Although we're living in galut (exile, or better yet, the U.S. and not Israel), there is something special about this place during the holidays. Not living in Los Angeles or Chicago or New York or another city with a giant Jewish community means that the chances of running into a Jew, you would think, are slim.
Being in Denver this time of year, as Rosh HaShanah is on our doorstep, greetings and connections have popped up in the most unusual of places.
I stopped into Target this morning to spend a gift card that my in-laws sent me early for my birthday (yipes, turning 31 on the 30th) and heard greetings of "Shanah Tovah!" coming from nowhere in particular (seriously, I looked, I didn't see any Jews, I just heard the voices ... am I nuts?). Walking to the car in the parking lot after my migraine-fueled adventure into yellow cardigan purchasing, I saw a very tall, tanned blonde piling out of a minivan full of men.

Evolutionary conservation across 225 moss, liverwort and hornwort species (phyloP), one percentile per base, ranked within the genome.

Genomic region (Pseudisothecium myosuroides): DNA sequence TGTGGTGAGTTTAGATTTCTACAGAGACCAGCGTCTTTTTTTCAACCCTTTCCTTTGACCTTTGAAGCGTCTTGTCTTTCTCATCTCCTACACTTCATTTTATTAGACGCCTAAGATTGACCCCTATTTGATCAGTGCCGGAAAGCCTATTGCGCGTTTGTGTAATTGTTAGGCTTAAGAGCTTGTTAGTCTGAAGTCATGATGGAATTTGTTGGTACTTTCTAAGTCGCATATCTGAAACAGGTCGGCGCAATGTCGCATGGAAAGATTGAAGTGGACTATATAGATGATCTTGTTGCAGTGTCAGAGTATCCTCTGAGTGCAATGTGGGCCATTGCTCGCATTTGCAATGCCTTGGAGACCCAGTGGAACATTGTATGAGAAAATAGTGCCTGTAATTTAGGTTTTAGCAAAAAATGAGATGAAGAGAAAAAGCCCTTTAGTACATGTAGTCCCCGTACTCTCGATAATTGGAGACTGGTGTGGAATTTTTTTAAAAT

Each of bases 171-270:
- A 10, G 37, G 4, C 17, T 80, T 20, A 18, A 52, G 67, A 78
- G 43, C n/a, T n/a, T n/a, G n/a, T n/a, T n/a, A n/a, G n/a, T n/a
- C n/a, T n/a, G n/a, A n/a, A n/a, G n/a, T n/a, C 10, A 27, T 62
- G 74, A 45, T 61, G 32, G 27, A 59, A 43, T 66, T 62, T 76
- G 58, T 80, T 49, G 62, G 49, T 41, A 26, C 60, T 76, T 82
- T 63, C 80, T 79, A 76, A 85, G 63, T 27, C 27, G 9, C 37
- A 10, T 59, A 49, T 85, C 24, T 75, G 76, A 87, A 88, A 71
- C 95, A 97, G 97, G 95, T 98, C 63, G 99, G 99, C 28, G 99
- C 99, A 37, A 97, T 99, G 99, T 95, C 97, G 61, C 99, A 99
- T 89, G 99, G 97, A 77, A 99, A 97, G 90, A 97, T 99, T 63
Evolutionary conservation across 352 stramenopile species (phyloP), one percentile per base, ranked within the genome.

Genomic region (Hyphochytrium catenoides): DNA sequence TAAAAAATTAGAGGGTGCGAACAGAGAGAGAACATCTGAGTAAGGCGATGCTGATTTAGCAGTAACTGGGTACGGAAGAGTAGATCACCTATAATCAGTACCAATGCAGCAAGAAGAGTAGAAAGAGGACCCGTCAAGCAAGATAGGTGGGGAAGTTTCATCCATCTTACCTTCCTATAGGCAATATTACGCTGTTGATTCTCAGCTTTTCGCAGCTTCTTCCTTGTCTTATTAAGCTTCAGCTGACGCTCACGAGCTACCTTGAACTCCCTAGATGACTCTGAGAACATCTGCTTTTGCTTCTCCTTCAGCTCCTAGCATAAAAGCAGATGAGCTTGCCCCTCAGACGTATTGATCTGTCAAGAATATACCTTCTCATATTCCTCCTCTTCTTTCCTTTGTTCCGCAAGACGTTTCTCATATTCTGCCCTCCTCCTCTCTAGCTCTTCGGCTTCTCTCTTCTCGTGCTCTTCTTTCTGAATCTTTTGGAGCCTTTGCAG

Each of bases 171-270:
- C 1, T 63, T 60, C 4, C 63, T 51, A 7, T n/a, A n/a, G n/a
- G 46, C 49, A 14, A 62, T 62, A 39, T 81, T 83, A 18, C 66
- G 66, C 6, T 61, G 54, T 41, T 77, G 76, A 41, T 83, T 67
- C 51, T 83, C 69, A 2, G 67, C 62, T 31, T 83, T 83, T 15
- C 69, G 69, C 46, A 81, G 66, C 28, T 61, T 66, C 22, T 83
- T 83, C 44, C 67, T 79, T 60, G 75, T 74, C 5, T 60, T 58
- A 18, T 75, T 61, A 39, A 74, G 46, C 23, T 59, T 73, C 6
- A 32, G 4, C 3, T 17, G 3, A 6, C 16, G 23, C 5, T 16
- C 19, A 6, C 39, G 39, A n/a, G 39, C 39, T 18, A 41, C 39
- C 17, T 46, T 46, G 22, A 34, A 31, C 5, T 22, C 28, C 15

As she approached our car, she took one look at our Na Nach sticker, one look at me (tichel wearing) and shouted "Shanah Tovah!" A bit startled, I responded in kind.
A bit later, while Ash and I did our final run out for groceries (seriously, does holiday shopping ever end?) at Trader Joe's (where everything is now pumpkin spiced, including the pumpkin seeds), the girl at the next check counter popped over to help bag our groceries.
Hannah, with a hamsa and star of David around her neck, wished us a "Shanah Tovah!" and proceeded to explain how she was working during the holiday. She did, however, make sure to pick up apples, honey, and a pomegranate. Although it bummed me out that she has to work instead of enjoy the holiday in all its joy and splendor, I understand where she's coming from.
I've always waffled between being Jewish being easier/harder outside of Israel, where being Jewish is a breeze, it's a given, it's carefree. In the U.S. you have to really try hard to find the little Jewish sparks here and there, especially when you don't live in a community like Teaneck, New Jersey.
And when you do find those little connections, it's beautiful and reminds me that the Jewish people are here, there, and everywhere -- in their own way and their own style.
Shanah Tovah everyone!